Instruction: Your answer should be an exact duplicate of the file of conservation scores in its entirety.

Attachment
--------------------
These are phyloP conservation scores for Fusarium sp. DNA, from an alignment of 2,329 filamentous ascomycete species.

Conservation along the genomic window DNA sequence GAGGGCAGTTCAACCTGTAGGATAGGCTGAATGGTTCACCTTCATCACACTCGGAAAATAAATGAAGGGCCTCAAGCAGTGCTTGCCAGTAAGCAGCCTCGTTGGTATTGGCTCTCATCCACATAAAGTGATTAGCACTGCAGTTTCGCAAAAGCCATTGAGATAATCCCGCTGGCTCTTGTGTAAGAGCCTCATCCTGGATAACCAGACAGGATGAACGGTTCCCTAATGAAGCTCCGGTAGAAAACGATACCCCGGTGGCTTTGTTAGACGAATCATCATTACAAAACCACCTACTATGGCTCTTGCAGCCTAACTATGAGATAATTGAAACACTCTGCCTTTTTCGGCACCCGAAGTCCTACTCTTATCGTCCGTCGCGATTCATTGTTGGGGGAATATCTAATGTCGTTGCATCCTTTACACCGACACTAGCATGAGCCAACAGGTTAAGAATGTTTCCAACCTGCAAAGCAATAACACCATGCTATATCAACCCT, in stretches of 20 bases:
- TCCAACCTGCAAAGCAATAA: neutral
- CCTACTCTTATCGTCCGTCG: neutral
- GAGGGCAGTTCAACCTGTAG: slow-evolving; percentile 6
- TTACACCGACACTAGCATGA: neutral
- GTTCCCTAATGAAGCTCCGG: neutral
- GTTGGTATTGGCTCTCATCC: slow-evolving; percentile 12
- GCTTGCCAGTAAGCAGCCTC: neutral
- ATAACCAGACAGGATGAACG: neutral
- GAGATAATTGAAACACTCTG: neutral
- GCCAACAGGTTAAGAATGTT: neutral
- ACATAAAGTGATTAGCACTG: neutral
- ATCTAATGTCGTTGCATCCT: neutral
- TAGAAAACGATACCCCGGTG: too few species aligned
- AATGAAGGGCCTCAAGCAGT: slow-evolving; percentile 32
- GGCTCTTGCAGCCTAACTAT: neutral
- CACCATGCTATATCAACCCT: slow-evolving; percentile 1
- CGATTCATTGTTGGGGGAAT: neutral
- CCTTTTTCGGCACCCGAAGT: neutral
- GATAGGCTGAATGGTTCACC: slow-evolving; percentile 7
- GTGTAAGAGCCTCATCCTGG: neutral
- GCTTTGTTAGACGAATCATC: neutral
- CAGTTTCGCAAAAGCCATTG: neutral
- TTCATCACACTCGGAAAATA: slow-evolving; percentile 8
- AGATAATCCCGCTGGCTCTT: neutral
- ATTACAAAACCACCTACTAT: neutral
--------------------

These are phyloP conservation scores for Fusarium sp. DNA, from an alignment of 2,329 filamentous ascomycete species.

Conservation along the genomic window DNA sequence GAGGGCAGTTCAACCTGTAGGATAGGCTGAATGGTTCACCTTCATCACACTCGGAAAATAAATGAAGGGCCTCAAGCAGTGCTTGCCAGTAAGCAGCCTCGTTGGTATTGGCTCTCATCCACATAAAGTGATTAGCACTGCAGTTTCGCAAAAGCCATTGAGATAATCCCGCTGGCTCTTGTGTAAGAGCCTCATCCTGGATAACCAGACAGGATGAACGGTTCCCTAATGAAGCTCCGGTAGAAAACGATACCCCGGTGGCTTTGTTAGACGAATCATCATTACAAAACCACCTACTATGGCTCTTGCAGCCTAACTATGAGATAATTGAAACACTCTGCCTTTTTCGGCACCCGAAGTCCTACTCTTATCGTCCGTCGCGATTCATTGTTGGGGGAATATCTAATGTCGTTGCATCCTTTACACCGACACTAGCATGAGCCAACAGGTTAAGAATGTTTCCAACCTGCAAAGCAATAACACCATGCTATATCAACCCT, in stretches of 20 bases:
- TCCAACCTGCAAAGCAATAA: neutral
- CCTACTCTTATCGTCCGTCG: neutral
- GAGGGCAGTTCAACCTGTAG: slow-evolving; percentile 6
- TTACACCGACACTAGCATGA: neutral
- GTTCCCTAATGAAGCTCCGG: neutral
- GTTGGTATTGGCTCTCATCC: slow-evolving; percentile 12
- GCTTGCCAGTAAGCAGCCTC: neutral
- ATAACCAGACAGGATGAACG: neutral
- GAGATAATTGAAACACTCTG: neutral
- GCCAACAGGTTAAGAATGTT: neutral
- ACATAAAGTGATTAGCACTG: neutral
- ATCTAATGTCGTTGCATCCT: neutral
- TAGAAAACGATACCCCGGTG: too few species aligned
- AATGAAGGGCCTCAAGCAGT: slow-evolving; percentile 32
- GGCTCTTGCAGCCTAACTAT: neutral
- CACCATGCTATATCAACCCT: slow-evolving; percentile 1
- CGATTCATTGTTGGGGGAAT: neutral
- CCTTTTTCGGCACCCGAAGT: neutral
- GATAGGCTGAATGGTTCACC: slow-evolving; percentile 7
- GTGTAAGAGCCTCATCCTGG: neutral
- GCTTTGTTAGACGAATCATC: neutral
- CAGTTTCGCAAAAGCCATTG: neutral
- TTCATCACACTCGGAAAATA: slow-evolving; percentile 8
- AGATAATCCCGCTGGCTCTT: neutral
- ATTACAAAACCACCTACTAT: neutral